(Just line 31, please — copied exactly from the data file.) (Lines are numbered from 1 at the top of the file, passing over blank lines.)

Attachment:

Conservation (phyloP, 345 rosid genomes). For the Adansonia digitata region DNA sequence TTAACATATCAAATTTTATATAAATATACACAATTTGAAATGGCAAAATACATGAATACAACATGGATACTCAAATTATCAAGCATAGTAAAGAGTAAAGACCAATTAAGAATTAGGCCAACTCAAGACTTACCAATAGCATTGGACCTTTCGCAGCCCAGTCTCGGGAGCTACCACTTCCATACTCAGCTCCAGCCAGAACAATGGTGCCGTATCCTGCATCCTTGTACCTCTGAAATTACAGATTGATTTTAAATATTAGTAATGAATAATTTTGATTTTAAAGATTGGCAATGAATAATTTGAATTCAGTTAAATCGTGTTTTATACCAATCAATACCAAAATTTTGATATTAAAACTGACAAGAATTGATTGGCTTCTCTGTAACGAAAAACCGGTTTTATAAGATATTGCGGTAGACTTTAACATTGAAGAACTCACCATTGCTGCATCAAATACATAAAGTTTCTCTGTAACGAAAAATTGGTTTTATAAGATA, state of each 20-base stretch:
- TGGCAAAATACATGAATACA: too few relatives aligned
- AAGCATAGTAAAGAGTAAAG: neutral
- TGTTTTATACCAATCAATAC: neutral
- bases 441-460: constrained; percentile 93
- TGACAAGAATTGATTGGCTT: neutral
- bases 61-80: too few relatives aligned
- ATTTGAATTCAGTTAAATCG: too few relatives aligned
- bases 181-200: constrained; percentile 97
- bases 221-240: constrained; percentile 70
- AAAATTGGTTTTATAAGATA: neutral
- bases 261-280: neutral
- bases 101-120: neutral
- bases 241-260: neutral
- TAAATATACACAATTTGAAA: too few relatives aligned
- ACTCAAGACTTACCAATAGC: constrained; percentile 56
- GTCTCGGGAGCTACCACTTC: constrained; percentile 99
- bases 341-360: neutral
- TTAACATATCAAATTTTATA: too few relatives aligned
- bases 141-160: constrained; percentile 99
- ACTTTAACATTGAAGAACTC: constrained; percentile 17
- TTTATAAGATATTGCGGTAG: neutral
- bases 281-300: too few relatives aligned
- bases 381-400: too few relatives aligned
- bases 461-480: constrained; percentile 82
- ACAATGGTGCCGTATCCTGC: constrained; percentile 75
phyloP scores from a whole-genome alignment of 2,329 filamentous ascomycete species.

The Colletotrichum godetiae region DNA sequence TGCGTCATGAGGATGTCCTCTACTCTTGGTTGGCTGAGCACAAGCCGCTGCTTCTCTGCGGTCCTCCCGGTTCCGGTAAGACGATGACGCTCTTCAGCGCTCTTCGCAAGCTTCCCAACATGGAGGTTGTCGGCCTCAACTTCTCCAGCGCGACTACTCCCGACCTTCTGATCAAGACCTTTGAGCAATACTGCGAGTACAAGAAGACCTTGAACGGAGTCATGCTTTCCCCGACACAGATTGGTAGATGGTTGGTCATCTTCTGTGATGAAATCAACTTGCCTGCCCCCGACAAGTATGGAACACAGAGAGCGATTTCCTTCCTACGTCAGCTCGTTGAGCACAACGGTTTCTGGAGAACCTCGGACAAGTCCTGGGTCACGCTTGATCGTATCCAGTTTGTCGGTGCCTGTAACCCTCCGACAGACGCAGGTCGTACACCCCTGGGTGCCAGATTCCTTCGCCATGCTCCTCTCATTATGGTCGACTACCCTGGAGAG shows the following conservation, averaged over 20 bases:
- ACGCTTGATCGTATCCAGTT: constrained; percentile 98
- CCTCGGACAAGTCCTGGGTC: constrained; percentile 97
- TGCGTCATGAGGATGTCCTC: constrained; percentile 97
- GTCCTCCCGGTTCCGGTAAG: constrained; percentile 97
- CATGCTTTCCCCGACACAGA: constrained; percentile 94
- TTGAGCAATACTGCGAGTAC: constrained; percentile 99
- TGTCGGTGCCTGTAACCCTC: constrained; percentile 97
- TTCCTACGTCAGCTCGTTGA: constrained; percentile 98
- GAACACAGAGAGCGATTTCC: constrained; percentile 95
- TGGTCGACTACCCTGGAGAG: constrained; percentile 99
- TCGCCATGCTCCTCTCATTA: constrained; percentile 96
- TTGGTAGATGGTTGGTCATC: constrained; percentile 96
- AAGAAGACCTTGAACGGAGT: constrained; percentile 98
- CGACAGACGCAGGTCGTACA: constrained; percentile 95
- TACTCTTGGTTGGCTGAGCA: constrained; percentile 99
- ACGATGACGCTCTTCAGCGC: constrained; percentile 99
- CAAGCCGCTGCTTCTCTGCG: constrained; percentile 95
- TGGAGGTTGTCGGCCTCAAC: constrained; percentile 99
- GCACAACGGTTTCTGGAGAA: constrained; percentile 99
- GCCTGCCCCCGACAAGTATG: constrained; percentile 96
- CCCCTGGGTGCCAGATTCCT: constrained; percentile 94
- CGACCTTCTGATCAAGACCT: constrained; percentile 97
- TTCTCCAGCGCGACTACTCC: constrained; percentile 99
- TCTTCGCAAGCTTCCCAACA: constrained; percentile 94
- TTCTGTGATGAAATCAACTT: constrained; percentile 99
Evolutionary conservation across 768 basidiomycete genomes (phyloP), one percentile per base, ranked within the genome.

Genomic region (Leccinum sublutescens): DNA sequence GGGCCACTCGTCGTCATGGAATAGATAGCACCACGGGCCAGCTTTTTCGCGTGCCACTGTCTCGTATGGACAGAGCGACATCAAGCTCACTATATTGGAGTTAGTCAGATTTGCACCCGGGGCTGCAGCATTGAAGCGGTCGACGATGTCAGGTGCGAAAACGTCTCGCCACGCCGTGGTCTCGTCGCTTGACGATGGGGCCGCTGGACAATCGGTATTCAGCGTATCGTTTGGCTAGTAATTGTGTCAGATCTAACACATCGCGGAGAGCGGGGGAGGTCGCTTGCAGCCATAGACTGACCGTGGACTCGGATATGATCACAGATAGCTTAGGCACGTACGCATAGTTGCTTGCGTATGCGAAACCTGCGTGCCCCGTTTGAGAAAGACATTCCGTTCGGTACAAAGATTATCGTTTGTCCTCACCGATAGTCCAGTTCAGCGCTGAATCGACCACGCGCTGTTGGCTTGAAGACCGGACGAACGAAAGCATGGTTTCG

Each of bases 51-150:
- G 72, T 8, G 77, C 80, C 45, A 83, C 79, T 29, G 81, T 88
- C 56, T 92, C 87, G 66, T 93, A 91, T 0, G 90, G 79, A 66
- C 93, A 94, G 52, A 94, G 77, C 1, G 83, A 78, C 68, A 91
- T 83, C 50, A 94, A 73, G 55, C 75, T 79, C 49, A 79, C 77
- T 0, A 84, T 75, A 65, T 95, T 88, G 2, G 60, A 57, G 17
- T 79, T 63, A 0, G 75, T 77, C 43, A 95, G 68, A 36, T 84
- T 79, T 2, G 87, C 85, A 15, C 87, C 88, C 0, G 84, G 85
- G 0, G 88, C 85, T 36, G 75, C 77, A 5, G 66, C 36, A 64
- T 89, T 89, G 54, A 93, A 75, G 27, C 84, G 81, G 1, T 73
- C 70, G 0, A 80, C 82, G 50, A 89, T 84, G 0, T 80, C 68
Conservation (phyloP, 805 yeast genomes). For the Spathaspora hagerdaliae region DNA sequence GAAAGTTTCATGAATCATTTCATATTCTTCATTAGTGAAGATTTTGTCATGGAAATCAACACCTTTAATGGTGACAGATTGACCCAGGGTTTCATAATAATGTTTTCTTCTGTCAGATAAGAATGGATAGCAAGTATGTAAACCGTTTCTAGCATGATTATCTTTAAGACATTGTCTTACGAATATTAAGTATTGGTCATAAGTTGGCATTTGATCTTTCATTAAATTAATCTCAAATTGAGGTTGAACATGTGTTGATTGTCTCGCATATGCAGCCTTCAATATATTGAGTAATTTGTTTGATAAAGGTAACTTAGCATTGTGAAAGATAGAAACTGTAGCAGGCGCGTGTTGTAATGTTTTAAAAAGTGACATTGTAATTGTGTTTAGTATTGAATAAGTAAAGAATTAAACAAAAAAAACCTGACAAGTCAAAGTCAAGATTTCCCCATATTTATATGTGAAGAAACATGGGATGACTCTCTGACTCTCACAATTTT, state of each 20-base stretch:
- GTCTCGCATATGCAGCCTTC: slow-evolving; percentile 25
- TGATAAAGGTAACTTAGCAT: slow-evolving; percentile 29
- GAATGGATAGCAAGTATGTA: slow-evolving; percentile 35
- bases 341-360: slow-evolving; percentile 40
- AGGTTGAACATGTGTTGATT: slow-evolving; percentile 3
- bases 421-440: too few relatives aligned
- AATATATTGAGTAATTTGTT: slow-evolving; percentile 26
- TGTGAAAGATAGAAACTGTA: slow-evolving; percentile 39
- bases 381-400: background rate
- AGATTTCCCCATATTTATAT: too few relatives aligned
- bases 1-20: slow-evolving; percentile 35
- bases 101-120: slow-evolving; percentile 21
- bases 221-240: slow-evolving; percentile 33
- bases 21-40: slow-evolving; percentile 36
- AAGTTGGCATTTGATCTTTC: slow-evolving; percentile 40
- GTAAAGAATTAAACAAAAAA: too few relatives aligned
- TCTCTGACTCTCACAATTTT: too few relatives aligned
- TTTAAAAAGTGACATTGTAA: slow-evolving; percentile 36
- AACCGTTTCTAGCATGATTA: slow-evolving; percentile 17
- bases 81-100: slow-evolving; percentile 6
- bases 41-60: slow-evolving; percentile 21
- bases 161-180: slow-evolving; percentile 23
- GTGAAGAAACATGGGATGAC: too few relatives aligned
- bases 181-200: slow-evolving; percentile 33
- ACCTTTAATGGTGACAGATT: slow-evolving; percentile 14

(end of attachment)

- TGCGTCATGAGGATGTCCTC: constrained; percentile 97